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What the job involves
A zookeeper is responsible for maintaining the health, safety and welfare of different types of animals. You are likely to work with a particular type of animal. You will get to know the animals in your care well, allowing you to spot any signs of diseases, stress of injury.
Your day-to-day role will often include cleaning, feeding and medicating animals, checking enclosures and for any signs of damage, and keeping records. You will often be involved in educating members of the public, answering questions about the animals and their natural behaviour and habitat in the wild.
You will need to have a strong interest in animals and conservation and have good observation skills to notice any changes in the animals’ behaviour.
You must be good at communicating with all types of people, from your work colleagues through to members of the public of all ages.
As the role will involve you walking around and doing very manual work for most of the day, you will need to be physically fit.
You will usually be required to work on a shift system including weekends and bank holidays. You may also be part of an on-call rota.
The work is physically demanding and will usually require you working outside for large parts of the day.
Qualifications and training
When you start a job as a zookeeper you will receive on-the-job training. However if you do not have a relevant qualification you will often be encouraged to complete a qualification, such as the Level 2 or 3 Diploma/Apprenticeship in Work-based Animal Care (Zoos and Wildlife Establishments route).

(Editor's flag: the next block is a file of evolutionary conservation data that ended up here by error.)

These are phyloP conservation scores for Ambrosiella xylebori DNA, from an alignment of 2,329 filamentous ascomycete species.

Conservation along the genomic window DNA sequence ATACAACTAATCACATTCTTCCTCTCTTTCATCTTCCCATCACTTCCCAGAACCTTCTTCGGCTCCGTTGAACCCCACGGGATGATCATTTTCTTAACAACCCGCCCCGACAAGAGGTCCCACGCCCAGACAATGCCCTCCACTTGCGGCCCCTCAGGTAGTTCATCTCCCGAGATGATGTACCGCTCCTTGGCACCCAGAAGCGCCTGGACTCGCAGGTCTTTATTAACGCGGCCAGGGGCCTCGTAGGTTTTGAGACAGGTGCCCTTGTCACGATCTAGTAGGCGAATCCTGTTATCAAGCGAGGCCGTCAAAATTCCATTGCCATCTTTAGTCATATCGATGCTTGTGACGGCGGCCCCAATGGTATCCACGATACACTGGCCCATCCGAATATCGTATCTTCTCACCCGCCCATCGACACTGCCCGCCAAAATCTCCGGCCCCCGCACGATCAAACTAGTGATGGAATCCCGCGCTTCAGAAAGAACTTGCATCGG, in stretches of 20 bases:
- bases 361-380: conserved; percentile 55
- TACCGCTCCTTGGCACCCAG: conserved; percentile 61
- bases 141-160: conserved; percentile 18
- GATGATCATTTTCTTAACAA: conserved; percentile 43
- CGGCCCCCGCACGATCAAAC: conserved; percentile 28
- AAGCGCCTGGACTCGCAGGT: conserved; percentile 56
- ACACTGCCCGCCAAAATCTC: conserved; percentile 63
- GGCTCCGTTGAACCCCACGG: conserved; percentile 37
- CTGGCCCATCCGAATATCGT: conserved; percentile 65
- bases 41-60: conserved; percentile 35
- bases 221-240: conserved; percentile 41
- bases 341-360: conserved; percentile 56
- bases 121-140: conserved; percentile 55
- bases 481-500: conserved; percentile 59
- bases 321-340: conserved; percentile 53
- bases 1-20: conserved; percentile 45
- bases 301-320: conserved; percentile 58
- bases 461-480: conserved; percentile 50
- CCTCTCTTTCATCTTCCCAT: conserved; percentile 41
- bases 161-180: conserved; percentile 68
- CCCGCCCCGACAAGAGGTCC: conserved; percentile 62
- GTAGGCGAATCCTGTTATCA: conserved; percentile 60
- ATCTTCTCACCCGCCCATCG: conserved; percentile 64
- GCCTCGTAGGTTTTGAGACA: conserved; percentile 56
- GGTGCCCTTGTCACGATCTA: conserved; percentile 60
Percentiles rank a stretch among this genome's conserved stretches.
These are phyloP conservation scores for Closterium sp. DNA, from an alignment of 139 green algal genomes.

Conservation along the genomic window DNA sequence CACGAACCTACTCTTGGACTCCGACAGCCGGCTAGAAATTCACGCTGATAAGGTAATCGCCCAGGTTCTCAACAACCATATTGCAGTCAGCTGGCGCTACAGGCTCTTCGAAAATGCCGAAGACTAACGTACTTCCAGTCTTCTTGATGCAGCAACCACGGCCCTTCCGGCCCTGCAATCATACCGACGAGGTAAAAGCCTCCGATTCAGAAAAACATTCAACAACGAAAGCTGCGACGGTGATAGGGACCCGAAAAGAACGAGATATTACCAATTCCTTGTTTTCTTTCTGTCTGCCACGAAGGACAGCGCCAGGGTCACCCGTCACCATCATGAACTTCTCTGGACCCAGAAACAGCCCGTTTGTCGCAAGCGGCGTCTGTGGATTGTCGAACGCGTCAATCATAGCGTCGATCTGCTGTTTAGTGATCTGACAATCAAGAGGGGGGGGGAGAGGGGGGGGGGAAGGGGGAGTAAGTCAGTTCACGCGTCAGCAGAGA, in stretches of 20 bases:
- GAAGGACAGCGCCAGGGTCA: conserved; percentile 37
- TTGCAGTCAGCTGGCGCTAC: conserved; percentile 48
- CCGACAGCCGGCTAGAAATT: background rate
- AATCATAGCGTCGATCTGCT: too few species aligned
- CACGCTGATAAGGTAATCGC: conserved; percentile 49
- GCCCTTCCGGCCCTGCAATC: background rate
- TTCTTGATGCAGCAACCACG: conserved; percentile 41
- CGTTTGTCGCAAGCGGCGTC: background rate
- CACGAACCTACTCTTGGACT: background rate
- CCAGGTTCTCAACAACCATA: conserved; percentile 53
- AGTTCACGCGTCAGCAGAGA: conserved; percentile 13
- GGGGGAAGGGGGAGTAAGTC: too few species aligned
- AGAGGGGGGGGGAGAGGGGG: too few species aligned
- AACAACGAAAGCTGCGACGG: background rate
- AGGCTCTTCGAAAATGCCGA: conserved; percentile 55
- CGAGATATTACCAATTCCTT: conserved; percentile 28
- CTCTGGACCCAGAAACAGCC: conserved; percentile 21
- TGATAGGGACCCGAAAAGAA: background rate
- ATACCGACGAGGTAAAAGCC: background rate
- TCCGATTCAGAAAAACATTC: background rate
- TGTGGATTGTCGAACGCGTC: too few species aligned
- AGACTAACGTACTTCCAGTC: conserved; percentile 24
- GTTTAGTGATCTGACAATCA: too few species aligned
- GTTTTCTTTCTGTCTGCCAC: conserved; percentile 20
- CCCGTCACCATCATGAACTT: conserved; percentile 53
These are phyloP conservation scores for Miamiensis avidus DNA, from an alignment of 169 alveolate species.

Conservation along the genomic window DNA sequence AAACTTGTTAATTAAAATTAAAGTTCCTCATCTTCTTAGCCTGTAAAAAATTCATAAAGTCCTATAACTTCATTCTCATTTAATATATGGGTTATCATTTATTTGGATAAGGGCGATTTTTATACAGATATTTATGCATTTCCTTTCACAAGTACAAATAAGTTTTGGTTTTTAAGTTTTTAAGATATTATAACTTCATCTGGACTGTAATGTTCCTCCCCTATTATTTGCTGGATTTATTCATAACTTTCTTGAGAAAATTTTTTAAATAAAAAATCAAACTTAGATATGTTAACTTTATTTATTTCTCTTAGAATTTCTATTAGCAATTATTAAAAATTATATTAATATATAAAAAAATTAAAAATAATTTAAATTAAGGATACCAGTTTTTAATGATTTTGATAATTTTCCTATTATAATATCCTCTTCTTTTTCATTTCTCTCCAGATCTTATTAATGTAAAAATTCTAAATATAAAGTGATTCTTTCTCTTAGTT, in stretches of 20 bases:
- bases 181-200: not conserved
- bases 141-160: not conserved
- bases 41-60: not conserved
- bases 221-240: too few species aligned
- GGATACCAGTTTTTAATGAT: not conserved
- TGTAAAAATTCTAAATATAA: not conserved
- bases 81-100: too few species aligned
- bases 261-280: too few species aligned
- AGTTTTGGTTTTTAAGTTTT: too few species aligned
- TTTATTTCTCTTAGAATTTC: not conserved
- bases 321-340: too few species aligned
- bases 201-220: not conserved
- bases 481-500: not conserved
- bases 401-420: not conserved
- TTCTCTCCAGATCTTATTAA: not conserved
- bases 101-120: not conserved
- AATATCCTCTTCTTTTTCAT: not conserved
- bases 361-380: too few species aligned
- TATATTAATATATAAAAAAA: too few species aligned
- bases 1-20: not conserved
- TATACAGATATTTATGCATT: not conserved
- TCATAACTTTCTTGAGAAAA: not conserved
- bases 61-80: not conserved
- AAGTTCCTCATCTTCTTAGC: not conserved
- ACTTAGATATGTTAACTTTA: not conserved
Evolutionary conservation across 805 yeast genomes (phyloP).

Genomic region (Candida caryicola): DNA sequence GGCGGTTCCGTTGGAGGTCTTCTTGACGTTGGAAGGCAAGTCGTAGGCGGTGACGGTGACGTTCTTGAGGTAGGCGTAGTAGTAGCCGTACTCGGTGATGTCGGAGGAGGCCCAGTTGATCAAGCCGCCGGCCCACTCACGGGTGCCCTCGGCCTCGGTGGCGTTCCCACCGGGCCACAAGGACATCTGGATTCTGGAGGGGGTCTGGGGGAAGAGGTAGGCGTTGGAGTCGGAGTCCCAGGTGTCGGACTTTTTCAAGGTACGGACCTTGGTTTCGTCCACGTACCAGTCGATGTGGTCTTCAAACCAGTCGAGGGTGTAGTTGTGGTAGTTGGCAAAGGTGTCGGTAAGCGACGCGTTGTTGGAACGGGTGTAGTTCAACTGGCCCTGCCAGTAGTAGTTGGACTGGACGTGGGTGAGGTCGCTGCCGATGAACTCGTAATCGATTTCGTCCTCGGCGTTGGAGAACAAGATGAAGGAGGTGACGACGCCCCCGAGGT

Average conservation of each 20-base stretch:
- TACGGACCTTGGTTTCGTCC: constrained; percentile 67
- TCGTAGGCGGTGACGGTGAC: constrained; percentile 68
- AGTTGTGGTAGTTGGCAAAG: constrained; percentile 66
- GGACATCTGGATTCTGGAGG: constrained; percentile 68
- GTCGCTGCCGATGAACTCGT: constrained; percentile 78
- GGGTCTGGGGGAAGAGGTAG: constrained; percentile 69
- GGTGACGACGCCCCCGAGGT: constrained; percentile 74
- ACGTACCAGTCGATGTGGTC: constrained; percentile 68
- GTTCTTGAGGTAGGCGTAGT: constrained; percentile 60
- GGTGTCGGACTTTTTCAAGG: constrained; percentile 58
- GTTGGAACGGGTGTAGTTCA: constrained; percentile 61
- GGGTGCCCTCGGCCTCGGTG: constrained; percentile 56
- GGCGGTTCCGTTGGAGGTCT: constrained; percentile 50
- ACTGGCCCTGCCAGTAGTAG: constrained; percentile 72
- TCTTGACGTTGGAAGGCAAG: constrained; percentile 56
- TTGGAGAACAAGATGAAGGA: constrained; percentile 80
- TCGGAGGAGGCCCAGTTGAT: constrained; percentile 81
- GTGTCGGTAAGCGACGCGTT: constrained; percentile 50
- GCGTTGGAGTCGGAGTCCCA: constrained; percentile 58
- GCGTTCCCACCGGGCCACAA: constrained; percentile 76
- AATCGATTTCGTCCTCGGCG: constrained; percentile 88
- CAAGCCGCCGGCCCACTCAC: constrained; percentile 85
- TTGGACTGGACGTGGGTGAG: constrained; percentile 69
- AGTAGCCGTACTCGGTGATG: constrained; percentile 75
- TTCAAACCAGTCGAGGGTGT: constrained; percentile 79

If you are looking at qualifications you could do before securing employment in a zoo, you could look at qualifications such as:
- Level 3 Extended Diploma in Animal Management
- FdSc Integrated Wildlife Conservation
- BSc (Hons) Zoology
- MSc Zoo Conservation Biology
What qualifications do I need to start training as a zookeeper
Often there may not be academic entry requirement to start working as a zookeeper. However, some zoos may require five GCSEs at grade C or above (often including English and Maths) and an animal care qualification.
You may also need a driving license, particularly in safari parks.
Getting into the profession
However, as the work is very competitive anything you can do to enhance your application will help both your application and your ability to do the job. This includes volunteering, previous work experience and animal related qualifications. Zoos and wildlife parks often have volunteer schemes that you can join; these not only give you vital experience but may give you a ‘foot in the door’ should a vacancy arrive.
You can search for zookeeper vacancies on the British & Irish Association of Zoos and Aquariums (BIAZA) website.
Salary and benefits
Salaries can start at around 10-15k a year and senior keepers can earn up to 25k a year. Salaries vary depending on experience. Figures are intended as a guideline only.
In larger zoos, there may the opportunity to become a head keeper. If you have a degree and/or a significant industry experience you could become a curator; designing animal enclosures and finding new animals from other zoos.
You may also wish to work in education or conservation research.